An environmental review of Duke Energys proposed Lee nuclear plant 40 miles southwest of Charlotte recommends that federal authorities issue it a construction and operating license.
The environmental impact study is a crucial step toward building the plant near Gaffney, S.C., but far from the last one. Duke has not decided whether to actually build the plant and has pushed its earliest operating date to 2024.
The Nuclear Regulatory Commission study concluded that most environmental impacts of the two-reactor nuclear plant would be small, including heavy water withdrawals from the Broad River watershed.
Lee would take 4 percent of the rivers average volume to cool the plant. Nearly 25,000 gallons a minute would evaporate.
The Broad also cools Dukes Cliffside power plant upstream in North Carolina and, with its tributaries, supplies seven water systems in both states.
There was a joke going around that by the time it gets to Columbia, its going to be the Skinny River, said Susan Corbett, chair of the S.C. Sierra Club. Water seems to be a single point of vulnerability to me on the whole process, from the intake to the thermal discharge.
Once the plant sucks in cooling water, it would return warmer water to the Broad. The NRC review calls the effect of the warmer water minimal, although environmentalists say it can disrupt river ecosystems.
Duke spokesman Rick Rhodes said the utility is confident Lees water withdrawals wont overstress the Broad.
Models leading to that conclusion included the possibility of a drought so severe that it wouldnt be likely to occur more than once in 1,000 years, he said.
The Lee plant would be built on the site of the partly built Cherokee nuclear plant, which Duke canceled in the early 1980s. Two cooling-water ponds remain from that era, and Duke would build a third pond to supply the plant during droughts.
I dont think constructing a third pond is going to reduce the impacts to the river, said Tom Clements, an anti-nuclear activist for Friends of the Earth in Columbia. Anybody can see that the river is going to be impacted. The question is going to be how much.
The NRC will decide whether to license Lee, but South Carolina would have significant say over the plant. Among the states oversight duties is to certify that such projects wont hurt water quality.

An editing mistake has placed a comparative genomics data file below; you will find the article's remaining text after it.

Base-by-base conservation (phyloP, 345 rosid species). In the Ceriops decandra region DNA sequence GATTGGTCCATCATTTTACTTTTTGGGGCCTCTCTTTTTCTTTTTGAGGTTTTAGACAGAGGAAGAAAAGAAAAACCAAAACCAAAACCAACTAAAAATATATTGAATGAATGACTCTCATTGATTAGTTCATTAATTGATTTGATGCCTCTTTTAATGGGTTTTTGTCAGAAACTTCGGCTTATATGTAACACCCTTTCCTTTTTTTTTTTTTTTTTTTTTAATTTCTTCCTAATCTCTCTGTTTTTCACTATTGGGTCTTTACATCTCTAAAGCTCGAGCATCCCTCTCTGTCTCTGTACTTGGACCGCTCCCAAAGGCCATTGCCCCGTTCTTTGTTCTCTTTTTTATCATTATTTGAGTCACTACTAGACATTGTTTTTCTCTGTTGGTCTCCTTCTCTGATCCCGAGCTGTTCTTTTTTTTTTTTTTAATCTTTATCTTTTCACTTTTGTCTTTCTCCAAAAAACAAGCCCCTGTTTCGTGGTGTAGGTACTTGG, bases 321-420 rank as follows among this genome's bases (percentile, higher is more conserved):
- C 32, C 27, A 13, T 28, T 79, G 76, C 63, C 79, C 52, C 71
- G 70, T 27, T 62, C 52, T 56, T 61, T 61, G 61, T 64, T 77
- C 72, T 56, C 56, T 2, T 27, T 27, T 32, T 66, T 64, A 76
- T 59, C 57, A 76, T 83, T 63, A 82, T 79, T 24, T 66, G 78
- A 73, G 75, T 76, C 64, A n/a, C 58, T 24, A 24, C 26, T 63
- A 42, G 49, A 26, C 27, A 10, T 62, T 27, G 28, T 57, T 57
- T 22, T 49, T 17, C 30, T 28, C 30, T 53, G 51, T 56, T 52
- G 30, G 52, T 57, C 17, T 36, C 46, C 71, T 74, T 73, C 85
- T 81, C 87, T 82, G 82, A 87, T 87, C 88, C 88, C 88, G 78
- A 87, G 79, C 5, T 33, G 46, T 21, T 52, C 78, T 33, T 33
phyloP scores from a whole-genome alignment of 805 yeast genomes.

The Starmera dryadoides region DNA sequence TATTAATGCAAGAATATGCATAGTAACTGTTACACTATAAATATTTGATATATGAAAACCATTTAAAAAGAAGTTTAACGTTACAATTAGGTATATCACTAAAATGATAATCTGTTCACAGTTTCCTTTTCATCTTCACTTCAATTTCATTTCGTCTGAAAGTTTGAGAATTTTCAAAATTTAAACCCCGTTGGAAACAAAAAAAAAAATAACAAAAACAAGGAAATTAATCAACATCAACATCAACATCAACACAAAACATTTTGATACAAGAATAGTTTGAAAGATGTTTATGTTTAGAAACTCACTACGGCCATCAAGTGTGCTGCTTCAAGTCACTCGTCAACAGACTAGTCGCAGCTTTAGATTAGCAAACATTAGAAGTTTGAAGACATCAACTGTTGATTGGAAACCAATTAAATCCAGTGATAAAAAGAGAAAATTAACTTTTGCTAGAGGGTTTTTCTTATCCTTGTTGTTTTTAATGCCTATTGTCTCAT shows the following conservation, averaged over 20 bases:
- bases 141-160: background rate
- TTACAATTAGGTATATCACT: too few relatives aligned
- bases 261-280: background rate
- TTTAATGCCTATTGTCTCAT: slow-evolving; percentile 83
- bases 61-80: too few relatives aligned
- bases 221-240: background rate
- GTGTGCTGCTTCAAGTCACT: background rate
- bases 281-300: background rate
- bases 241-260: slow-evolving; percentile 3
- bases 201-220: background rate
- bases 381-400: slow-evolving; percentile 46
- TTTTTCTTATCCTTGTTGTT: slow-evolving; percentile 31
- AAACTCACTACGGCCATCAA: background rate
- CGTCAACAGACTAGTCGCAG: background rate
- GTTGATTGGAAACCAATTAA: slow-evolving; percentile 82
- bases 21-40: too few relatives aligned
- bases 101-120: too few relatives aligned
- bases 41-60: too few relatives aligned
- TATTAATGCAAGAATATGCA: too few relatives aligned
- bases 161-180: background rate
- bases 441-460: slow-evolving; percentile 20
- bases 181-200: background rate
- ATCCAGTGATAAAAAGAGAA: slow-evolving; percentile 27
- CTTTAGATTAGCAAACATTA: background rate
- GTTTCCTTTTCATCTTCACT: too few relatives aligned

The NRC study found that construction of the plant would cause more serious, but still moderate, environmental damage.
About half the 4,000-acre site would be cleared, although much of that is low-quality wildlife habitat, the study said. Traffic would also become heavier in the rural area when construction peaks at 4,600 workers, it said.
The radiation risk to people who live and work near the plant would be small, the study said less than four millirems a year, compared with the average annual dose most people receive of 311 millirems.
A decision on the federal license is expected in 2016, after a second report evaluates the plants design, siting and safety issues and a mandatory hearing is held.
NRC could move sooner than that, Rhodes said. We would love it if they were able to speed it up.
Duke proposed the plant in 2007 as it looked toward updating its aging fleet of power plants, including retiring many coal-fired units. Since then, the recession has softened demand for electricity, and the dropping price of natural gas has made it a preferred fuel.
Assuming planning forecasts still show a need for the power plant, he said, Duke would likely decide whether to move forward after the federal license is issued. Duke has already spent $348 million in pre-construction costs on Lee, according to a recent filing.
Duke is also considering buying part of Santee Coopers new reactor under construction at the Summer nuclear plant near Columbia.
The study is online at http://1.usa.gov/1jN4t5t.
Henderson: 704-358-5051; Twitter: @bhender
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